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Old 01-15-2011, 04:25 PM   #1
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Default MY HLT's progress

Just wanted to show how my HLT is coming along.
My thanks to all the guys out their sharing info.













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Old 01-16-2011, 02:56 PM   #2
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Niiiice.

Do you have a SS coil to connect to those compression fittings?



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Old 01-16-2011, 03:29 PM   #3
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Nice welds!

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Old 01-16-2011, 03:36 PM   #4
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Looks fantastic!

Did you "pull" the couplings through or just make a nice tight fit up?

Ed

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Old 01-16-2011, 04:09 PM   #5
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Quote:
Originally Posted by Cpt_Kirks View Post
Niiiice.

Do you have a SS coil to connect to those compression fittings?

Yes, I am using 25' of 1/2" .020 stainless tubing for the coil. I agonized over whether to go cheaper and use copper, but after hearing about the pro's of using stainless I went with that.
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Old 01-16-2011, 04:24 PM   #6
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Quote:
Originally Posted by Ohio-Ed View Post
Looks fantastic!

Did you "pull" the couplings through or just make a nice tight fit up?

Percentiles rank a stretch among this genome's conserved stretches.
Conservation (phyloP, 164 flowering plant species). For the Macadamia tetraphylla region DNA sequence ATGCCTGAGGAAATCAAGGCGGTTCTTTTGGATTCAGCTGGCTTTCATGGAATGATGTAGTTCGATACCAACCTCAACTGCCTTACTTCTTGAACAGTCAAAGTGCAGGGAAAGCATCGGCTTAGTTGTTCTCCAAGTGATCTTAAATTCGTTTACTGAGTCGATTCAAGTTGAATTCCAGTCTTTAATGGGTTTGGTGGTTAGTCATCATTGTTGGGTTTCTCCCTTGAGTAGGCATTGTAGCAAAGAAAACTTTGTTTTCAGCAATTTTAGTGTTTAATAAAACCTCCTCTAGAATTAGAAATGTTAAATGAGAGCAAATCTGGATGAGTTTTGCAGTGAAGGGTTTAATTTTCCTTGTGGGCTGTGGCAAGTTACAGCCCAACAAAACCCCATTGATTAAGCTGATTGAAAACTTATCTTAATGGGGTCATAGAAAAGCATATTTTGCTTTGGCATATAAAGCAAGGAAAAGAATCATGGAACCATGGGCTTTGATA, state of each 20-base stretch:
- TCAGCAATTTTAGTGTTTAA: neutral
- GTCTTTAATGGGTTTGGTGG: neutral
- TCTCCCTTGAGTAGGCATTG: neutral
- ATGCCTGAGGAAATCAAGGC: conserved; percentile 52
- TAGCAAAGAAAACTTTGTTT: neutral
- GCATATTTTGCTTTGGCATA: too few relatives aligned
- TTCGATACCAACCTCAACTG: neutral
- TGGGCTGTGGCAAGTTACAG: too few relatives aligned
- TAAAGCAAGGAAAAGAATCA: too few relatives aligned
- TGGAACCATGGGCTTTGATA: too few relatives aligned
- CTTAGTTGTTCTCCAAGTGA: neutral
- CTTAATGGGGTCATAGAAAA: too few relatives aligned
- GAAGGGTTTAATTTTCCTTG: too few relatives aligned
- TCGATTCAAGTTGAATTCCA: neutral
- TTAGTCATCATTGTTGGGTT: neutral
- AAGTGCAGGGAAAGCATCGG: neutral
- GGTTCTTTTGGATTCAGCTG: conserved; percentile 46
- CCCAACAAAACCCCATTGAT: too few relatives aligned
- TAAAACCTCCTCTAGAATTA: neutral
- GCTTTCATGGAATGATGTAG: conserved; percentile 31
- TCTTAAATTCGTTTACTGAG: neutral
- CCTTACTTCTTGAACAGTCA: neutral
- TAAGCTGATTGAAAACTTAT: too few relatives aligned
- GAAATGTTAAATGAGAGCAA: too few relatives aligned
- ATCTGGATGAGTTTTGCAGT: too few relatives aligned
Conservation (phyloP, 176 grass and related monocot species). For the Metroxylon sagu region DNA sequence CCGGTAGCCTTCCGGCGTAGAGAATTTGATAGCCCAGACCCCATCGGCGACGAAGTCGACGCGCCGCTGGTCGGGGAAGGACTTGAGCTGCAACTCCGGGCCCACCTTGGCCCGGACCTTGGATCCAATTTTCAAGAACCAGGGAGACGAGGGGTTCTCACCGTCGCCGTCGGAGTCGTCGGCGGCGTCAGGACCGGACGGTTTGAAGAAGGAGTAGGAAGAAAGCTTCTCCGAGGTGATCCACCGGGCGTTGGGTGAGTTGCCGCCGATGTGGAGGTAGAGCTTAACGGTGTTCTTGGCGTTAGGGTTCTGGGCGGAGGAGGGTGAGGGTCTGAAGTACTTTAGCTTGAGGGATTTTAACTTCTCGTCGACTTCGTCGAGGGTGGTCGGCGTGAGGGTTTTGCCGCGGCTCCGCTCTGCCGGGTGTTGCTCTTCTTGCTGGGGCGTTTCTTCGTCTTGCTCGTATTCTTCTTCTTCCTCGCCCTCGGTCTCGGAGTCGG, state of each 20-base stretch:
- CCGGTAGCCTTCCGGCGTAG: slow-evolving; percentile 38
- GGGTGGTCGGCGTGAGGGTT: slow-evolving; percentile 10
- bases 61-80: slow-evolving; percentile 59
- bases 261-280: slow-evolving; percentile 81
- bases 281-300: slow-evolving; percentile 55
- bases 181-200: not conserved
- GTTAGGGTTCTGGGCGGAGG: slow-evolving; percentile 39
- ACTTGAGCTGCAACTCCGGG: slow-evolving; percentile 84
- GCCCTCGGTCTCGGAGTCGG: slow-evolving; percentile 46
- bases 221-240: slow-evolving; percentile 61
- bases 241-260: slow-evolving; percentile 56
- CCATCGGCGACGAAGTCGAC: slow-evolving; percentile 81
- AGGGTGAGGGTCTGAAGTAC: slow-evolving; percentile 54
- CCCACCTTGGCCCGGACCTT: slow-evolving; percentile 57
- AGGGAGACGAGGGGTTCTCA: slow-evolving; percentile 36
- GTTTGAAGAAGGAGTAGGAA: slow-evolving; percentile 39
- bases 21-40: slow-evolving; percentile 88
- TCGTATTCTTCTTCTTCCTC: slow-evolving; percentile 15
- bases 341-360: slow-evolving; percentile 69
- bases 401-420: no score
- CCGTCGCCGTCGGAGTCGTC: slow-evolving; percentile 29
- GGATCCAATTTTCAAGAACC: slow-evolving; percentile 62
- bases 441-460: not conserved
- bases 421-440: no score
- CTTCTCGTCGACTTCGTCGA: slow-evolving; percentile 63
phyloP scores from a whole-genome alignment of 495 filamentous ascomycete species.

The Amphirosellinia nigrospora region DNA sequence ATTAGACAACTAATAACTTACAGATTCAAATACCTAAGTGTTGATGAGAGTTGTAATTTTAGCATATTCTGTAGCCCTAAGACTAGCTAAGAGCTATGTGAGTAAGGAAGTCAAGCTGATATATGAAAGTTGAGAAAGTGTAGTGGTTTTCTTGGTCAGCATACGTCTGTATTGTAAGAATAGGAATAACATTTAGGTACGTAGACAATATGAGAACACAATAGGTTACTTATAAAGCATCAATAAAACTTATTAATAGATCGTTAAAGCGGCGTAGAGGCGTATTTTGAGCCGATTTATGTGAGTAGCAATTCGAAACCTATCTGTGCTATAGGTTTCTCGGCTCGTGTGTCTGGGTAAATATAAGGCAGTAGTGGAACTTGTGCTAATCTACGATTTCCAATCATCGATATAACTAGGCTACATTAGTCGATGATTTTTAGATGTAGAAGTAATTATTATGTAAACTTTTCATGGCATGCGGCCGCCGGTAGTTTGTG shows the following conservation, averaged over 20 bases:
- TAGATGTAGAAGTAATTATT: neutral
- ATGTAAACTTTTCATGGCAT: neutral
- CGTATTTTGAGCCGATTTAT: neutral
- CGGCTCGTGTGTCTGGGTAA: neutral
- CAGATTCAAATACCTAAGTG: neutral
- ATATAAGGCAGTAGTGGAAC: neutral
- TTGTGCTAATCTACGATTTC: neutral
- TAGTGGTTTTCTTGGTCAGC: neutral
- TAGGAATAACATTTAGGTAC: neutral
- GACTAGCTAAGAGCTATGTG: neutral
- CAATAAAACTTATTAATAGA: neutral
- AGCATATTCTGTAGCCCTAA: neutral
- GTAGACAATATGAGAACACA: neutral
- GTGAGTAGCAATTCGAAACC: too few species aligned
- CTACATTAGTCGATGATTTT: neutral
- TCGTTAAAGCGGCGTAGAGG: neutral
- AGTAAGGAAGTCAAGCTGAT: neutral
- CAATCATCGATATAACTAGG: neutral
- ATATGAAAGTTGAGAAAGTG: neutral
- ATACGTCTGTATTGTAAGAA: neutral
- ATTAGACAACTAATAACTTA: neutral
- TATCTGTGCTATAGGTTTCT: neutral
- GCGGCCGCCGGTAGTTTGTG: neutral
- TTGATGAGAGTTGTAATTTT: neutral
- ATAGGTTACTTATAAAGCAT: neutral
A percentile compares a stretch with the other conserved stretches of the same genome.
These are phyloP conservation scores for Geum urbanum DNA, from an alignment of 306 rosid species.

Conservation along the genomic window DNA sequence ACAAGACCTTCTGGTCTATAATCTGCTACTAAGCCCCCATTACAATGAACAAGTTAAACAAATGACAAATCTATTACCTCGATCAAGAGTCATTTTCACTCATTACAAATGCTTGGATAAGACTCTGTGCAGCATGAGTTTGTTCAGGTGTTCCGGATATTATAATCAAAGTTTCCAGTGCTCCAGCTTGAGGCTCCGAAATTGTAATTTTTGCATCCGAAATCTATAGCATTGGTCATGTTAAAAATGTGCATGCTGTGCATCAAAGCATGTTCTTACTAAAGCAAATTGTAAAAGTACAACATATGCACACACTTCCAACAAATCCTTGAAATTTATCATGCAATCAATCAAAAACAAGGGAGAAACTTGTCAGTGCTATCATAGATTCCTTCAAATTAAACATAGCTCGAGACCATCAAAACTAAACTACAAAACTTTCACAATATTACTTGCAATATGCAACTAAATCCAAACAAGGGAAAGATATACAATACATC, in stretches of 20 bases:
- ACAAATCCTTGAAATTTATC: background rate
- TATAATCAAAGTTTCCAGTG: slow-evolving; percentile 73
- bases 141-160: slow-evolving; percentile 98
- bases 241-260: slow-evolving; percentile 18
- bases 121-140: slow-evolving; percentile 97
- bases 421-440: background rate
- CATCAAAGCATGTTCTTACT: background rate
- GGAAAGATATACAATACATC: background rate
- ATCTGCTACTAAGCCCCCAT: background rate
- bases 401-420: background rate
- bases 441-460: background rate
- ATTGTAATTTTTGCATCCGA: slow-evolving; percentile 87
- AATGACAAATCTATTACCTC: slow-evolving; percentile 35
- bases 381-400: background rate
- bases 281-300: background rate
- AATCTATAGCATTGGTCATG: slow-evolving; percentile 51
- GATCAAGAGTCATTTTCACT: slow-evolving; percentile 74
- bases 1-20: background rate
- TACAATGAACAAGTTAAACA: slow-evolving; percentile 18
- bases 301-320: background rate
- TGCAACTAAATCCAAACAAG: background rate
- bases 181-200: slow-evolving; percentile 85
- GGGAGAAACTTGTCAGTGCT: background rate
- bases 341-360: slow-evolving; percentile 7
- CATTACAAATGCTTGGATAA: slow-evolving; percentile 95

Ed
Ed,

I just used a step bit to get the hole close, and used a flapper wheel on an end grinder to get the fit snug enough that the coupling would stay put with out tacking. You can use a file, but power tools speed up the process.
On the half couplings I play it safe and thread a nipple with teflon tape in the coupling to make sure the coupling stays round until the welding is complete. Remember what I said about welding on small short pieces?
The teflon tape insures that the threads don't gall from the heat. Stainless steel threads are notorious for galling.
I've mentioned this in another thread. A center drill works better than a drill bit or step bit for starting a hole in stainless. I learned this from my machinist boss.
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Old 01-16-2011, 07:19 PM   #7
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Ed,

I just used a step bit to get the hole close, and used a flapper wheel on an end grinder to get the fit snug enough that the coupling would stay put with out tacking. You can use a file, but power tools speed up the process.
On the half couplings I play it safe and thread a nipple with teflon tape in the coupling to make sure the coupling stays round until the welding is complete. Remember what I said about welding on small short pieces?
The teflon tape insures that the threads don't gall from the heat. Stainless steel threads are notorious for galling.
I've mentioned this in another thread. A center drill works better than a drill bit or step bit for starting a hole in stainless. I learned this from my machinist boss.
So you used a flapper wheel small enough to fit inside the hole?